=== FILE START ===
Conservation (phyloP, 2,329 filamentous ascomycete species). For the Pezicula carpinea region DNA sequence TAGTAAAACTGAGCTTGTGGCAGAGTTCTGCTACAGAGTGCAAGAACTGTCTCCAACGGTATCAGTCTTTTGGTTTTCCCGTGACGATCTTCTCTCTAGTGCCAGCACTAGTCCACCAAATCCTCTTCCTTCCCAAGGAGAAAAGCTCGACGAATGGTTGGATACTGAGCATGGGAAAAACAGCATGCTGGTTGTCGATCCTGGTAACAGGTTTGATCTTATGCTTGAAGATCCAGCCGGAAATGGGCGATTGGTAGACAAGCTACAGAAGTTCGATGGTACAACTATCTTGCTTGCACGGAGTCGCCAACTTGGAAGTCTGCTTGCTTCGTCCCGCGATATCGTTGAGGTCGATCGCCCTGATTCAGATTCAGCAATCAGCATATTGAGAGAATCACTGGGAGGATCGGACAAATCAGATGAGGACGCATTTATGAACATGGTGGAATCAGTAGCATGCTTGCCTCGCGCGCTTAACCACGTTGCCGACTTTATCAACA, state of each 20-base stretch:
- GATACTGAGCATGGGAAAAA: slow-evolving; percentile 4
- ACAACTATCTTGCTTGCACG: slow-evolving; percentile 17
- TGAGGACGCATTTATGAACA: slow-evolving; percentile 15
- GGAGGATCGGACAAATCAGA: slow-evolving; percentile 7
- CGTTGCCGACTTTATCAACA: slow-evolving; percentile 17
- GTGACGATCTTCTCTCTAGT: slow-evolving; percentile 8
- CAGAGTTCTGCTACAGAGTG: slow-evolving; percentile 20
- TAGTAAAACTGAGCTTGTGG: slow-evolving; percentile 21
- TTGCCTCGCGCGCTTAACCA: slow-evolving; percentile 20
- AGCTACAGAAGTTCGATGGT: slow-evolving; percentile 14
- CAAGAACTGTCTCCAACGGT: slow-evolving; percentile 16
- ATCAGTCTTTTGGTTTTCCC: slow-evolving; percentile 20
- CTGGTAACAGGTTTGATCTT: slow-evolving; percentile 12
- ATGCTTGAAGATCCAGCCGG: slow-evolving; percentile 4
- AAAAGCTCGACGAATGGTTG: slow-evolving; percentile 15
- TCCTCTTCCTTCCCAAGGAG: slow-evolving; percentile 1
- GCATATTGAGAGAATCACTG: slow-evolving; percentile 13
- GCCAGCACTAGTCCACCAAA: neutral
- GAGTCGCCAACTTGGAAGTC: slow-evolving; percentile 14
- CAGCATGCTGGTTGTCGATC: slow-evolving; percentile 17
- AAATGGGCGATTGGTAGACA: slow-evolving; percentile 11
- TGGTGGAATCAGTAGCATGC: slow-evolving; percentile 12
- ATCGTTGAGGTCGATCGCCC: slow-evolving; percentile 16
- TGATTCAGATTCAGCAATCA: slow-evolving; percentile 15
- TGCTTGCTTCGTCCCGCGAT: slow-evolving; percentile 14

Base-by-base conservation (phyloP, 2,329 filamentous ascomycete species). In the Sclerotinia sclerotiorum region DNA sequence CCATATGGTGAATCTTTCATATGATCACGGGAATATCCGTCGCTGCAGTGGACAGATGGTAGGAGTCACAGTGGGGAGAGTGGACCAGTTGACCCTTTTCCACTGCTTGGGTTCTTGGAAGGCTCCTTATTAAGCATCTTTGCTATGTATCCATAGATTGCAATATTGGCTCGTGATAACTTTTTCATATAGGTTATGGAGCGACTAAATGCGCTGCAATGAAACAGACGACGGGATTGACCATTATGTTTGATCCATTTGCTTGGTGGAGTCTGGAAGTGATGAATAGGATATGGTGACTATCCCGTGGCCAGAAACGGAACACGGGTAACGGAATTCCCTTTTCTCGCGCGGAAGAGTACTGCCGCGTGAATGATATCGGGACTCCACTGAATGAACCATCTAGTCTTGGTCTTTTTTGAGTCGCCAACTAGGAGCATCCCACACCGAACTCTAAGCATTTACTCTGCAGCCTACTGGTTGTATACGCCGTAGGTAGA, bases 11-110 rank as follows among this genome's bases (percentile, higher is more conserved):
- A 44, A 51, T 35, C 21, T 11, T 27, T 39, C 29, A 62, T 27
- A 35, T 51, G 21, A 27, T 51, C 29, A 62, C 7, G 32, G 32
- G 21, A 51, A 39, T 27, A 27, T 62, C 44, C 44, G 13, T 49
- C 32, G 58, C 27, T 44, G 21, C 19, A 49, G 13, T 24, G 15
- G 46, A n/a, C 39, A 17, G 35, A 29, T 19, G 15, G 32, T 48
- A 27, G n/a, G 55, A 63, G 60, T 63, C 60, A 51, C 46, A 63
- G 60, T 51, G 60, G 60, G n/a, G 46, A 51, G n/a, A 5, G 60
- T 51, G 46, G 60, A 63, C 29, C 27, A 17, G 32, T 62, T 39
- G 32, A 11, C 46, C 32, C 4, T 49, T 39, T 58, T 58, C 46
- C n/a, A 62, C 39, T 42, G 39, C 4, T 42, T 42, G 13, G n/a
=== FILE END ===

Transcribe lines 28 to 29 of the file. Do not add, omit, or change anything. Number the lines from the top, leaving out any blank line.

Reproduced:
- A 44, A 51, T 35, C 21, T 11, T 27, T 39, C 29, A 62, T 27
- A 35, T 51, G 21, A 27, T 51, C 29, A 62, C 7, G 32, G 32